NEW HOPE, Texas -- Jess Herbst, formally Jeff Herbst, told more than 500 residents of New Hope in a letter on the town's website that he is transgender.
“It is something I had to tell the citizens of New Hope. I could not be their mayor without being honest with them,” said Jess Herbst, formally Jeff Herbst, seated in the library of her home in the small town of New Hope, east of McKinney in Collin County.
And in the process told the entire world -- within hours the coming out of “Jess” Herbst as the first openly transgender mayor in Texas was on websites around the world.
“As your Mayor I must tell you about something that has been with me since my earliest memories. I am Transgender,” he said in the letter to New Hope residents. “Two years ago, with the support of my wife, daughters and son-in-law, I began Hormone Replacement Therapy (HRT). At the time, I did not imagine I would hold the Mayors position, but here I am.”
“I picked the date. 2017 seemed to be a good clean start, so here we are,” Herbst told News 8.
Appointed mayor May of last year, the self-employed IT professional had served as an alderman, road commissioner and mayor pro-tem. But to most of his fellow citizens, his life-long struggle was unknown.
Herbst says he doesn’t care which pronoun people choose to use. Both are still used in conversations with her own family.
“Since birth,” Herbst said of gender identity awareness. “I’ve known I was transgender since the day I was born.”
At 12 years old, Herbst’s parents found girl’s clothes in his closet. They immediately sought professional help.
“They sought help from a psychiatrist, whose advice was just to ‘man up,'" Herbst said.
But after more than 50 years of manning up, and with the blessing of his wife of 36 years, Herbst decided to go public with the letter to New Hope and an online blog about life as a woman.
“And now people can actually see who I am. And it just feels great,” Herbst said of the freedom she now feels dressed as a woman.
But will it feel great to the people of a tiny north Texas town?
“It’s gonna be a big hoo-hah. Somebody’s gonna make a big stink about it,” said neighbor Virginia Labrecque, who says she wrote a letter of support to the mayor.
“I think that’s a wonderful thing, I really do,” she said of the mayor’s bravery, while admitting others in New Hope might not be so tolerant.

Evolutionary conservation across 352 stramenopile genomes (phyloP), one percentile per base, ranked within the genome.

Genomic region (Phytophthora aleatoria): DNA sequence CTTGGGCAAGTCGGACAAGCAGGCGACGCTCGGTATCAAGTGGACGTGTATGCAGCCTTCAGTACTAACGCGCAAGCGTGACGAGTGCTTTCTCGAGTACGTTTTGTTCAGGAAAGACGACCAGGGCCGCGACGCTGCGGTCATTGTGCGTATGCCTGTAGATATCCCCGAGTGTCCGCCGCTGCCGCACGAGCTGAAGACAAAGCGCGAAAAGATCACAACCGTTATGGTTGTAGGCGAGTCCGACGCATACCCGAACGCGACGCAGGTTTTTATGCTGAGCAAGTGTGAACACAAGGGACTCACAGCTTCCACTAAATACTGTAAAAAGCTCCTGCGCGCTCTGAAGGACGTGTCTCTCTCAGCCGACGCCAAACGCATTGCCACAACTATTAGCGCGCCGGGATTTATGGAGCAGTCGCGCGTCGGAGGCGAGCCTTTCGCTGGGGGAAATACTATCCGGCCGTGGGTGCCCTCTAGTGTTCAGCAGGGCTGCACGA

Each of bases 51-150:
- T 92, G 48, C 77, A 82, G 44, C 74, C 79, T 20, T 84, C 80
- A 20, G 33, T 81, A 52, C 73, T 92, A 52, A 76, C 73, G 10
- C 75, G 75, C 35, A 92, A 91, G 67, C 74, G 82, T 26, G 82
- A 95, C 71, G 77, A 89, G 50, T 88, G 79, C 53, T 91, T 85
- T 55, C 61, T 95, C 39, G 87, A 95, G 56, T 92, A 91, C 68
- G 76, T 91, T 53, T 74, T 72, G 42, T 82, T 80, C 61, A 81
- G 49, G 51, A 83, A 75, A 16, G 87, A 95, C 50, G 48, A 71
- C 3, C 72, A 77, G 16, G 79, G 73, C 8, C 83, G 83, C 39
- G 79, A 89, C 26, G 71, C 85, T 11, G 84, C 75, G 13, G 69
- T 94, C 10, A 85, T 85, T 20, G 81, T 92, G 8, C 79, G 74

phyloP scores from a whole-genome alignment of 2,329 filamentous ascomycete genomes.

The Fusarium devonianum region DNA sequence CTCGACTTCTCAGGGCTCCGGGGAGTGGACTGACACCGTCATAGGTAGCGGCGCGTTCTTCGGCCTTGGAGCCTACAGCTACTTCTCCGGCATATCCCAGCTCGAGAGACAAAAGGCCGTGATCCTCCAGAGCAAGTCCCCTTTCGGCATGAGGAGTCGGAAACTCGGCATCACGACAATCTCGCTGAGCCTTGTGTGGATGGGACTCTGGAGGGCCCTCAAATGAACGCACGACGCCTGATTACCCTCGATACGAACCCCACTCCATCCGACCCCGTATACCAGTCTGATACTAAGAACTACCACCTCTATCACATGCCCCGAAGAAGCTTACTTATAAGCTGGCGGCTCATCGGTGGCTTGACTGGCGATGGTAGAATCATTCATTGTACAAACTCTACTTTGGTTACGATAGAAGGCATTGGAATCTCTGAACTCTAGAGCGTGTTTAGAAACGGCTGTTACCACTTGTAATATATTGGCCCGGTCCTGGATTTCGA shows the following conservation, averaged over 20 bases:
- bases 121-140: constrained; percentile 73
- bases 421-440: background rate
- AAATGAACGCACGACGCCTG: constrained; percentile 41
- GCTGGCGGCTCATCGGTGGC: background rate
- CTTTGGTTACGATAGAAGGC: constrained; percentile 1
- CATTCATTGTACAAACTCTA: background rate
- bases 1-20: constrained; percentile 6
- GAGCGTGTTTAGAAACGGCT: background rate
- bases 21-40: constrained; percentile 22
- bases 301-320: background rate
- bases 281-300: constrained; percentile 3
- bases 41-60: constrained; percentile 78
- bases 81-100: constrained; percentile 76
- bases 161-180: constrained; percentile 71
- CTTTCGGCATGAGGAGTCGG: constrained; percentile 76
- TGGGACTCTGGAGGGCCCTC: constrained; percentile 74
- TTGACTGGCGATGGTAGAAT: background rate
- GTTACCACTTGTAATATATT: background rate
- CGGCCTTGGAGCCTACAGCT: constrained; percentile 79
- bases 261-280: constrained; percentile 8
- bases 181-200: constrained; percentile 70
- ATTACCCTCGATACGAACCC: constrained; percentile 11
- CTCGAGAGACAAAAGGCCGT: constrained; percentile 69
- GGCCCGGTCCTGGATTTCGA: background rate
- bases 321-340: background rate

“I have a homosexual brother, and I just don’t think that. Now my husband does. My husband thinks they’re all gonna burn in hell. But I don’t think that,” she said with a laugh. “I feel that if we’re all made by one maker, then we’re all made by one maker.”
“It’s about gender identity, not sexual orientation,” said Herbst. “I’m attracted to women. I’m not attracted to men. There’s no reason for me to do anything other than what I’m doing now.”
Jess Herbst is taking hormone replacement therapy and says there are no plans for surgery. And she says her marriage remains strong.
“Without tearing up, I’m just very proud of the whole thing, It’s just been great,” said Herbst’s youngest daughter Alexandria Hull. The 28-year-old says she and her older sister found out 8-years ago and that suddenly “it all made sense.” It was always their father who helped with their clothing and makeup and whose feminine tendencies never seemed unusual to them.
“Just to see her continue to chase her happiness, it’s just great,” Hull said.
“I feel fantastic. This is who I am, and it’s so difficult to hide this, that it is just a freeing experience to let everybody know this is always who I have been underneath,” Herbst said. “I’ve always been here. You just haven’t seen it.”
“I’m me, I’m just going to be me. I live my life, I am not going to hurt you. Don’t hurt me. I’m just here to do the best I can for my town and to live my life as honestly as I can," Herbst said.
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